China has forced the Ant Group to restructure so the financial technology firm acts more like a bank.
The company’s $37 billion share market launch was derailed by regulators in November over concerns about its finance model.
The latest move is part of a wider crackdown by China to reign in the country’s fast-growing tech platforms.
Ant’s affiliate company Alibaba was hit with a record fine of $2.8 billion on Friday over monopoly concerns.
The overhaul, directed by the People’s Bank of China, subjects Ant to tougher regulatory oversight and minimum capital requirements.
Ant Group is China’s biggest payments provider, with more than 730 million monthly users on its digital payments service Alipay.
China’s central bank said that under a “comprehensive and feasible restructuring plan,” Ant would also cut the “improper” linkage between Alipay, and its credit card and consumer loan services.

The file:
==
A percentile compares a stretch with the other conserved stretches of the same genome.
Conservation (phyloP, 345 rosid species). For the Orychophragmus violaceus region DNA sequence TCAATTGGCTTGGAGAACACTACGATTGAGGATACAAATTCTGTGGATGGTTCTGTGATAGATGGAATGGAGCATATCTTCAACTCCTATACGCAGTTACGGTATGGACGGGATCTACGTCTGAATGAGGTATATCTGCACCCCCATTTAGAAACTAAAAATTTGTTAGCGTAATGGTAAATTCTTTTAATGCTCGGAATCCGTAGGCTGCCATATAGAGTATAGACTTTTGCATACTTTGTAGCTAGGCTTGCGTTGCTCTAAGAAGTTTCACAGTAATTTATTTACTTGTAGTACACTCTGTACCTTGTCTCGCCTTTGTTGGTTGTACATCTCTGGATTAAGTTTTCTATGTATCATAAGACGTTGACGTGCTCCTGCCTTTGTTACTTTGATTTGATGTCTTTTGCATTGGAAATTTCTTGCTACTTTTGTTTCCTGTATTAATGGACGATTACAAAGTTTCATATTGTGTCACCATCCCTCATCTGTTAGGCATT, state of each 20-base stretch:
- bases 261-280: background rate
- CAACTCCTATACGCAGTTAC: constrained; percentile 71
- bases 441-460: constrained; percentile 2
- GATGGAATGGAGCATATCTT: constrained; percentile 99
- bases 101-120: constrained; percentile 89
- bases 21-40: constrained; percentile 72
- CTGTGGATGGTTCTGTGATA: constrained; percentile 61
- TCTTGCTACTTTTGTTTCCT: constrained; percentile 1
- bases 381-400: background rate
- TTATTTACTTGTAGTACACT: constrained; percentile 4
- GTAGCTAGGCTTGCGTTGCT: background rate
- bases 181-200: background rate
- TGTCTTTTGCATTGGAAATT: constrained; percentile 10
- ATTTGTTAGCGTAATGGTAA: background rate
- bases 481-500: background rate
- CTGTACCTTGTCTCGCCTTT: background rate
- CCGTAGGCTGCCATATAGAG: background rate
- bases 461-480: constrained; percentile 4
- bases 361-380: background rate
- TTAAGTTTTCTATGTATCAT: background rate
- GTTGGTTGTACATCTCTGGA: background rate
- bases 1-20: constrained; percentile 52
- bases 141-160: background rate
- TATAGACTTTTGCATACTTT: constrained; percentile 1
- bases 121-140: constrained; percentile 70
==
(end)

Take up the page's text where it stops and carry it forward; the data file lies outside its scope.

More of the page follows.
Its trove of consumer data was widely seen as one of the company’s key advantages over its competitors.
Ant has also agreed to set up a personal credit reporting company, which will strengthen the protection of personal information and effectively prevent the abuse of data.
The Chinese establishment began to show increased interest in Jack Ma’s companies after he criticised regulators, suggesting they were stifling innovation.